Meanwhile in the aftermath of yesterday’s massive US rally, the euphoria was everywhere, as European shares headed for their first gain in five sessions, with the Stoxx 600 Index jumping the most in six weeks, up 1.4% and joining the global relief rally seen between US and Asia overnight as, what else, “trade tensions ease.”  19 out of 19 Stoxx 600 sectors rise; technology sector has the biggest volume at 111% of its 30-day average; 584 Stoxx 600 members gain, 7 decline. In terms of sector specifics, materials (+2.0%) are the outperformers, enjoying a strong rebound from yesterday’s losses. Looking at individual movers, Casino (+3.4%) spiked at the open after its Monoprix chain has agreed to sell products on Amazon, GSK (+6.0%) is a top performer in the FTSE 100 after it announced to purchase a 36.5% stake in Novartis’ healthcare unit for USD 13bln.

Earlier in Asia shares were green across the board, with Japan’s Topix Index jumping the most since November 2016. South Korea’s won was the best performer among major currencies as Kim Jong Un was said to be making an unannounced visit to Beijing, his first known trip outside North Korea since taking power in 2011. The ASX 200 (+0.7%) and Nikkei 225 (+2.7%) were higher with mining names and financials leading Australia, while the Japanese benchmark outperformed as the index coat-tailed on gains in USD/JPY and following the testimony by former tax office chief Sagawa who declared there were no instructions made by PM Abe or his close circle to alter the documents related to the land sale scandal.

Specifically, Japan’s former tax agency chief Sagawa said there was no report to the PM’s office of documents being altered and added that there were no instructions from PM Abe, his wife, Finance Minister Aso or their aides to doctor the documents. In related news, there were also comments from Finance Minister Aso that PM Abe’s office was not involved with document alterations in the controversial land sale.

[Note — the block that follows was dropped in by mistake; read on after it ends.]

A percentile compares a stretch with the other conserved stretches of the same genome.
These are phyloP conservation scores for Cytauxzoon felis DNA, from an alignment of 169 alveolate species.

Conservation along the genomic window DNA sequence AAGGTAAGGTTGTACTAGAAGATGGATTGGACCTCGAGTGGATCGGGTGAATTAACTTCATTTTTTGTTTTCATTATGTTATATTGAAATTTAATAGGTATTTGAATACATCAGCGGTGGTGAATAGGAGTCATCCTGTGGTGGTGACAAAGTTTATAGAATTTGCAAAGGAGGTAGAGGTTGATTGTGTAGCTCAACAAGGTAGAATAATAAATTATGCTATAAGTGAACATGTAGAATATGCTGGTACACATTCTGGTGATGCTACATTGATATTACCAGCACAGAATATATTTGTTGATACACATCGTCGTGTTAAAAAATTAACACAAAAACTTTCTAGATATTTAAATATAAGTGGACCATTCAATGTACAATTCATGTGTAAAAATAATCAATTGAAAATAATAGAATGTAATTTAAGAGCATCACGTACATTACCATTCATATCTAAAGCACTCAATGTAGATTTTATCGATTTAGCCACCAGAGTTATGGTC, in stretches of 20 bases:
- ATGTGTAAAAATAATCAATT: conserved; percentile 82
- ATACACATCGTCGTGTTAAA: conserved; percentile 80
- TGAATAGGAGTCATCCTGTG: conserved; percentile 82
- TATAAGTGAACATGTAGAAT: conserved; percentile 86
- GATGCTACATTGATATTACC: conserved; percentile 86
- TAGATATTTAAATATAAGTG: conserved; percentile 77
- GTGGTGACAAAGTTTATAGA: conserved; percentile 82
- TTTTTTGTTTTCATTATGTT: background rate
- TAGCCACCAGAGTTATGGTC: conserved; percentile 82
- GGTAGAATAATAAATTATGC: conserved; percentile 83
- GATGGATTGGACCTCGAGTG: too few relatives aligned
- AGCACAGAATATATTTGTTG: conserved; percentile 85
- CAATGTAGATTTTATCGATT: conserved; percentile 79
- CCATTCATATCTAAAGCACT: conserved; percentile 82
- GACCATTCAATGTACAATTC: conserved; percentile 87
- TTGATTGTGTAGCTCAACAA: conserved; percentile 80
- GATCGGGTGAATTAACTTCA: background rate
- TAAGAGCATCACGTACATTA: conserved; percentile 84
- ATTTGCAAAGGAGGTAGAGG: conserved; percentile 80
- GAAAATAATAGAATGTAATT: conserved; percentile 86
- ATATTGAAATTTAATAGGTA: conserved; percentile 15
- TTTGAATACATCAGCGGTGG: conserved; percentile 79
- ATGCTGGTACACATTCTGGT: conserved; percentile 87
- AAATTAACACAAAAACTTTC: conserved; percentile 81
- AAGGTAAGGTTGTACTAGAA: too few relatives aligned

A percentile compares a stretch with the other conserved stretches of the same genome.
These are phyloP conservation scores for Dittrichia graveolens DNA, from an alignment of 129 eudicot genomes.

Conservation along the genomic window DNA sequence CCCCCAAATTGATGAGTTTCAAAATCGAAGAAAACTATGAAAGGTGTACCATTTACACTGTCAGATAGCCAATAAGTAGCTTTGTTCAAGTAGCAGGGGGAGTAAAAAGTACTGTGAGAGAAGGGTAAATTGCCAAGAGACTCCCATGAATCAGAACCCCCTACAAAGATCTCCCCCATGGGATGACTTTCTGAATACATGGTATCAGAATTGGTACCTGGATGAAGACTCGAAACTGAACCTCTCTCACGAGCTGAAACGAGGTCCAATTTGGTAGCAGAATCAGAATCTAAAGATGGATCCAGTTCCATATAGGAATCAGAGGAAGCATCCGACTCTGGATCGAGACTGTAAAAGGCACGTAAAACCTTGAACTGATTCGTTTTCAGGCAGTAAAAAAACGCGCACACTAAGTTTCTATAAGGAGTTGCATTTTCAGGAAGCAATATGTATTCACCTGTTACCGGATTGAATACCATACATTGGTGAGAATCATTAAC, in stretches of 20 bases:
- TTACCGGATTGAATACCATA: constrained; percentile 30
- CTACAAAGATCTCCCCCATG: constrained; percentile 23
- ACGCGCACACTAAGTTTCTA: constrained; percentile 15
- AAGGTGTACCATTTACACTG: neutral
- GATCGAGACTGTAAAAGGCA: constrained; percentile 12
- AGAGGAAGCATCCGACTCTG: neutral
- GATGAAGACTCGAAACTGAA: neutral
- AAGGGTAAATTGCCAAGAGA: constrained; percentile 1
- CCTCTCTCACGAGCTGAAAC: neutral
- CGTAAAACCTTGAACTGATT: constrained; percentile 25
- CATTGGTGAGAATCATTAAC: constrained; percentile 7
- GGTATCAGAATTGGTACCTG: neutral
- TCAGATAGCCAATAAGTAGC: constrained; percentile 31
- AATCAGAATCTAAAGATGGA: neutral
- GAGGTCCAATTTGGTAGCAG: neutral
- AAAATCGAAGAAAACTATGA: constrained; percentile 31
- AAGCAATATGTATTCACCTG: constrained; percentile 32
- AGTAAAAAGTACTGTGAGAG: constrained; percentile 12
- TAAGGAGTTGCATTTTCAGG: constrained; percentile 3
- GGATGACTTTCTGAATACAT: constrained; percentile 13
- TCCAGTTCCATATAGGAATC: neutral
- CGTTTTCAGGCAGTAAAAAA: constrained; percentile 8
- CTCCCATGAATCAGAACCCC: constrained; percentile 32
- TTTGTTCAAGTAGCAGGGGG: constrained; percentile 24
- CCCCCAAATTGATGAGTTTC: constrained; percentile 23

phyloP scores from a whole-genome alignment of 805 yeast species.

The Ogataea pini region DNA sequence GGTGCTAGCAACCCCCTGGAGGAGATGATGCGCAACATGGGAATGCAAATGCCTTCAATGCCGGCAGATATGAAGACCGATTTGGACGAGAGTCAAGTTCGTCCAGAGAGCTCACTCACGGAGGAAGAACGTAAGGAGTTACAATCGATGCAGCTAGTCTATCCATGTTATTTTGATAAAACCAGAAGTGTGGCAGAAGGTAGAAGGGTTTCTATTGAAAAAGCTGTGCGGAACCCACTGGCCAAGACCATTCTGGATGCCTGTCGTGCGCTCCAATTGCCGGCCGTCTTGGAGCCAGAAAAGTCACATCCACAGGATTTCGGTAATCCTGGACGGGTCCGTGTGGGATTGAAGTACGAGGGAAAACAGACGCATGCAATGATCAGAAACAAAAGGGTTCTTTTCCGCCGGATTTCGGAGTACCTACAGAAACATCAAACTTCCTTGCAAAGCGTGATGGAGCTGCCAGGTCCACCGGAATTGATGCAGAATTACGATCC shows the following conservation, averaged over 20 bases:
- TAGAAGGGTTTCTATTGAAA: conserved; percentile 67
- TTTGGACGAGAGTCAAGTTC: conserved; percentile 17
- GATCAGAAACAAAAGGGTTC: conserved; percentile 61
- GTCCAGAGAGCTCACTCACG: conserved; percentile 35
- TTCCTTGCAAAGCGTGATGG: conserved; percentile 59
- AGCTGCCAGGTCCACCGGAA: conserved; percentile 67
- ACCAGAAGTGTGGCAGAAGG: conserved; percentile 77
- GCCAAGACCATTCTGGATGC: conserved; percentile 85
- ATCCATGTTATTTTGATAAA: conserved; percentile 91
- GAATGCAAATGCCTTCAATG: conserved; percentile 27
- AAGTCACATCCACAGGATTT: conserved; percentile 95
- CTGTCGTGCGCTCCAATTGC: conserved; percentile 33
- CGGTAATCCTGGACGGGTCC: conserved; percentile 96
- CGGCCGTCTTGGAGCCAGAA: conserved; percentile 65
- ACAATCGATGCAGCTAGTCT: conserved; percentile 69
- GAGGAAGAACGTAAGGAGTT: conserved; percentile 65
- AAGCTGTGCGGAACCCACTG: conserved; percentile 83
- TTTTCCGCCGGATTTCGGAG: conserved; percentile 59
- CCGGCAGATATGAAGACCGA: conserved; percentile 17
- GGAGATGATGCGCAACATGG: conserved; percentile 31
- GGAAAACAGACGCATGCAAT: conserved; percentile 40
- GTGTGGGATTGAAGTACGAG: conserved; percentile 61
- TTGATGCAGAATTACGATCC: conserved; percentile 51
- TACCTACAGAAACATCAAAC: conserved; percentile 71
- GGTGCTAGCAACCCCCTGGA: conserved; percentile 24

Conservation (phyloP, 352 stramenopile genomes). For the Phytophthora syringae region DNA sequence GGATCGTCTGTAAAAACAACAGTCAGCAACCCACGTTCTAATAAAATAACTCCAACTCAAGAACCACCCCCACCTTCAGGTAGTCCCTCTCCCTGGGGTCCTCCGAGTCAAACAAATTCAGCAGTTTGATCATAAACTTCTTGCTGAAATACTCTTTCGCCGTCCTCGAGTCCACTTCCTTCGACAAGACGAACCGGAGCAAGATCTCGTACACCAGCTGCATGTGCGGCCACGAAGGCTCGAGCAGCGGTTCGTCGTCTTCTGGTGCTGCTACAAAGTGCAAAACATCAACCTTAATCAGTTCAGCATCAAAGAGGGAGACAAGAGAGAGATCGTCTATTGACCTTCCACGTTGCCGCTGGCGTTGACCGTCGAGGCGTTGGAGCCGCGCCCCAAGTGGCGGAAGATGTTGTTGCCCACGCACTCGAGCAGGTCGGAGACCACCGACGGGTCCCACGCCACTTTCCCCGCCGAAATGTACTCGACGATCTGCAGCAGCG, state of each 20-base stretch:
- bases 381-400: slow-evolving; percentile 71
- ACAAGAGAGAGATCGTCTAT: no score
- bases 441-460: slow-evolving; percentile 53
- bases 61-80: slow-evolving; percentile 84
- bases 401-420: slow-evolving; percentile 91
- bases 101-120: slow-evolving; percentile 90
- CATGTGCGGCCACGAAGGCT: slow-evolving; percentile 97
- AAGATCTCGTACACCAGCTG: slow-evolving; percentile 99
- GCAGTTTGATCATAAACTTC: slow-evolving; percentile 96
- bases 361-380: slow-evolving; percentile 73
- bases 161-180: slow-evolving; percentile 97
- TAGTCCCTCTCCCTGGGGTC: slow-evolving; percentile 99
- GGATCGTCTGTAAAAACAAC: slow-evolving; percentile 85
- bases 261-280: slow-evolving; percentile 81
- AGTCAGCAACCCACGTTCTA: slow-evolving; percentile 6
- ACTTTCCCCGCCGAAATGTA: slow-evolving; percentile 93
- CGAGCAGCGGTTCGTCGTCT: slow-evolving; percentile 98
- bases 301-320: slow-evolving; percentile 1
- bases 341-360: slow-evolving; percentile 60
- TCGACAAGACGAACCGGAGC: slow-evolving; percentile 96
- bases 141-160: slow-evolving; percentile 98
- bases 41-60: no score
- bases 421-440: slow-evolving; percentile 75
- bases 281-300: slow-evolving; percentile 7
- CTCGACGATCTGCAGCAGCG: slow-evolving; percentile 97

Mainland China and Hong Kong shares advance along with other equity markets on hopes that talks with the U.S. will resolve trade tensions. Hang Seng Index rises 0.8%; Hang Seng China Enterprises Index adds 0.9%; Shanghai Composite Index closed up 1.1% after weathering some downward pressure in the last hour of trade; it was its first gain in five sessions.

As noted above, in FX, the dollar reversed earlier losses, with demand picking up amid month-end flows as the London session gets under way. EUR/USD rallied briefly in early London trading to a five-week high of 1.2476 on dollar supply and euro demand against crosses, before reversing the move; in the Asian session, the pair had traded in a very narrow range. Sterling led losses in G-10, partly driven by strong demand in euro-pound, and weighed by EUR/GBP bids amid month-end flows supportive of the greenback. The yen slid as much as 0.3% against the dollar after heavy buying in the U.S. currency across the Tokyo fix took the pair to session high of 105.75 as trade tensions between the U.S. and China eased. The Aussie fell with local bond yields as capital flows are redirected back into emerging markets; the South Korean won rallied as much as 1.2% and the onshore Chinese yuan briefly touched the strongest level since the 2015 devaluation before gains were erased Elsewhere, China’s currency touched the highest level in almost three years.